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The winter seems like a strange time to be thinking about a summertime nature activity. But what better time to make your scientific equipment than when you are sitting at home waiting for the warm weather. So now is a fine time to make a firefly fishing rod.
In the eastern three thirds of the country, watching fireflies is a summertime ritual for many families. No other activity I know gets so many people outside in nature in the nighttime. So while you are outside enjoying the fireflies, why not talk to them in their language? You can do this with a firefly fishing rod.
Most people are surprised to find out that there are many different species of fireflies. On any given night, you may see five or more different kinds, while the ones you see early in the night may be different from the ones later in the night and those in the early part of the summer may be different from those at the end of the summer.
To eliminate confusion amongst themselves, each firefly has it’s own language - it’s own flash pattern. For instance, the male of one firefly may flash once every 5 seconds and the female may flash 4 seconds after the male flash, while another firefly species may flash once every two seconds with the female flashing one and a half seconds after the male. Typically, the male will flash while flying and the female, if she is interested in the male, responds while perched in the grass or on a bush.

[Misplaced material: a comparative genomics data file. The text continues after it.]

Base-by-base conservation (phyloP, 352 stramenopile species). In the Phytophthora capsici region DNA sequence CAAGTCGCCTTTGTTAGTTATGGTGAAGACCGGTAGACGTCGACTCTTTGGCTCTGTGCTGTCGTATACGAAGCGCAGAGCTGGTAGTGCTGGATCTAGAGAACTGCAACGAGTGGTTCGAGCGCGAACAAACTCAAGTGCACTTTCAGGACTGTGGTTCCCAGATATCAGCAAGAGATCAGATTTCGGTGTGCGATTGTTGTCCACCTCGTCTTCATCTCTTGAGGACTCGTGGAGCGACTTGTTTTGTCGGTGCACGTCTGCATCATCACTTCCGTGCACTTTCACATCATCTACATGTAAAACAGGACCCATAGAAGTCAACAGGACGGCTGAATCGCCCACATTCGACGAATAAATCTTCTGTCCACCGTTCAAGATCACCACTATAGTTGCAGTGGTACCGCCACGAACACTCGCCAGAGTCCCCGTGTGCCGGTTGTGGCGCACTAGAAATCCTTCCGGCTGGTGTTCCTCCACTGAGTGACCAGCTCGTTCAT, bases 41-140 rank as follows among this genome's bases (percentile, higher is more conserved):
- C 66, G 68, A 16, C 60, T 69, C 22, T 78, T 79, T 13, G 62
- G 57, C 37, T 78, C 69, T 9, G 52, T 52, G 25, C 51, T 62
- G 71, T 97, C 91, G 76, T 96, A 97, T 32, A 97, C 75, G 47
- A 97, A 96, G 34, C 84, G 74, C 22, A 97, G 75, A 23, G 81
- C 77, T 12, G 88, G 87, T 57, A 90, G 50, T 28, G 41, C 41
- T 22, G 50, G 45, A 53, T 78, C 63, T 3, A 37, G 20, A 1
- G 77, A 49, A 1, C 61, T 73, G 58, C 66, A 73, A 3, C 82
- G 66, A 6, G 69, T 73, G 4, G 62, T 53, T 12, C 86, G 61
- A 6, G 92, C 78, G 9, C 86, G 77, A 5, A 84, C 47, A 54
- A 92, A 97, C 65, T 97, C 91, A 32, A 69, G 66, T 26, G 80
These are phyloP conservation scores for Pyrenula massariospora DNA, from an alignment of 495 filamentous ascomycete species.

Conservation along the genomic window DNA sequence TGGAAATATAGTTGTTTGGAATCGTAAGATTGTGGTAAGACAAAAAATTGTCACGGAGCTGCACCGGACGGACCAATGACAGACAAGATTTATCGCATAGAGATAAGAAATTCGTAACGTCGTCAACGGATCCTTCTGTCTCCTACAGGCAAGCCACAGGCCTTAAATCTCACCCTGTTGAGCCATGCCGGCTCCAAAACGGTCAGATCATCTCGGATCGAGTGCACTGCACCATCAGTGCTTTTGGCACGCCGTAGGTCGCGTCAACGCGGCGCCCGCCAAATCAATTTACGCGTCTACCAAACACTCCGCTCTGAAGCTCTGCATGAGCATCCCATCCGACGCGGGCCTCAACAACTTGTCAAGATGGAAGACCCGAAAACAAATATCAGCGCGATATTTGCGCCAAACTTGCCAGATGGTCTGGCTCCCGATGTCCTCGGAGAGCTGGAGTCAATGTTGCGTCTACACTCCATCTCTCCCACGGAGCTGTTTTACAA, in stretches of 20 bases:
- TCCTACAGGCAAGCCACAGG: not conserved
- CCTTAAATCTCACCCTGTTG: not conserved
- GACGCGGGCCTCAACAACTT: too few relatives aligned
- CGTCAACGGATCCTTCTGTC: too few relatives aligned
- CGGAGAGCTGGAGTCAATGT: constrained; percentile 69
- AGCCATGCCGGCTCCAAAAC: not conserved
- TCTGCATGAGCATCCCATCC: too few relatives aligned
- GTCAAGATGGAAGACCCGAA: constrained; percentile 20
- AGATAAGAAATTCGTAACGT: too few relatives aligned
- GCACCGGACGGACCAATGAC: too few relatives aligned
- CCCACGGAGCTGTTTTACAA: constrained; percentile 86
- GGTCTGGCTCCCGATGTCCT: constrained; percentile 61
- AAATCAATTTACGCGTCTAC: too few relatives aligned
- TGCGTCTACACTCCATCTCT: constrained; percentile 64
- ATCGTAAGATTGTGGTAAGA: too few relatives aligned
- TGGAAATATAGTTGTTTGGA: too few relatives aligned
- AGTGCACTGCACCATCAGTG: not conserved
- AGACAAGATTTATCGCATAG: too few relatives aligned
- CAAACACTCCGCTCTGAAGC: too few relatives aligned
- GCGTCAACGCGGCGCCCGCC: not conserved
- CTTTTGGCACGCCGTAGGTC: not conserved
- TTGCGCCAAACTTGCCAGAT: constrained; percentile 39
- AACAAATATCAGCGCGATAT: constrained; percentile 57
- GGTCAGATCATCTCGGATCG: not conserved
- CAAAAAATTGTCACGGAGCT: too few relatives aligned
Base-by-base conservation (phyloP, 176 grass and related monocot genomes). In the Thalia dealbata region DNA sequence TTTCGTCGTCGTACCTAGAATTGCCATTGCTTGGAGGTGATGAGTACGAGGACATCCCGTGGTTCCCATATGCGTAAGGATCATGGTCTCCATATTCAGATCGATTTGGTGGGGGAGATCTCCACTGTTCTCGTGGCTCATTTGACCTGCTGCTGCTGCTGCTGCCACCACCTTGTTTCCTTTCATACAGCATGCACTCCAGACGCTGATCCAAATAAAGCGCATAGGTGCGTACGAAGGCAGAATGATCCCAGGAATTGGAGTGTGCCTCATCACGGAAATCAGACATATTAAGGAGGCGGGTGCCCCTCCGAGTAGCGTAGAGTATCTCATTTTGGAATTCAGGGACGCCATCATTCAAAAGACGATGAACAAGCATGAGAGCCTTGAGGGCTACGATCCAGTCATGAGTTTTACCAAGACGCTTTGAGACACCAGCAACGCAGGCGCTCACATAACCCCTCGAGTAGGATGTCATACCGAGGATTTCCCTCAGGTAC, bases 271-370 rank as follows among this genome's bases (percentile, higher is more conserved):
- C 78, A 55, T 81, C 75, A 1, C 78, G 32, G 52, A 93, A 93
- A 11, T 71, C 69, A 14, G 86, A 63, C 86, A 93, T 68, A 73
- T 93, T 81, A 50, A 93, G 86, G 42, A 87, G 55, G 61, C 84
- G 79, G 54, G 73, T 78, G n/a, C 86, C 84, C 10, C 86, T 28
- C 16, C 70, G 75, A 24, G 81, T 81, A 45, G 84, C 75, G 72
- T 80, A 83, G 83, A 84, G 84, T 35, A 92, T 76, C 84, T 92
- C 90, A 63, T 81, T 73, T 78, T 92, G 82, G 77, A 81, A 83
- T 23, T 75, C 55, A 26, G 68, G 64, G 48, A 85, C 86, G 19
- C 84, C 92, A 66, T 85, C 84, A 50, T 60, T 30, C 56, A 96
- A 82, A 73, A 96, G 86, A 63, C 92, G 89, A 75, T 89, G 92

Since it is dark out and the fireflies can’t see each other - only their flash - they can’t tell if the flash is coming from a firefly or other light source. As long as the flash is in the correct pattern, that is often good enough for them. It doesn’t matter if the flash is created by a penlight, a cigarette butt or even a lightning flash, they may respond to it.
A firefly fishing rod is a fishing rod with a LED or Christmas tree light on the end. A push-button switch on the handle of the fishing rod allows you to flash the light on and off - imitating the flash of a firefly. By imitating the flash of the flying male, you might get a response from the perched female, and by imitating the flash response from the female, you might get the male to fly down to her to investigate. While flashing my fishing rod from the grass, I have actually had male fireflies land on the flashing light of my fishing rod!
So how do you know the correct flash pattern to imitate? The best way to do this is to watch the fireflies as they do their thing and time the interval between their flashes. Then just imitate the pattern you observe.
Another way is to look at a firefly flash pattern chart. Firefly scientists have studied and recorded the flash patterns of many of our fireflies. In fact, since many firefly species look exactly alike, scientists most often identify firefly species by their flash patterns.
A chart of the flash pattern of many fireflies can be downloaded from the Firefly Watch Project* web site at https://www.mos.org/fireflywatch/flash_chart
Caution: Fireflies flash to each other as a way to find a mate. Each firefly only lives a few weeks as an adult and may be active for less than an hour each night, so their time for mating is brief. Use your firefly fishing rod sparingly, so as to disrupt their mating activity as little as possible. After all, firefly numbers appear to be declining, and we don' want to contribute to their demise.
Note: If you wish to be able to take your fishing rod apart for ease of transport, make sure you leave enough slack in the wire where the two halves of the fishing rod join.
*To learn more about fireflies and how you can participate in a scientific project to help protect them, check out the Firefly Watch Project at the Museum of Science in Boston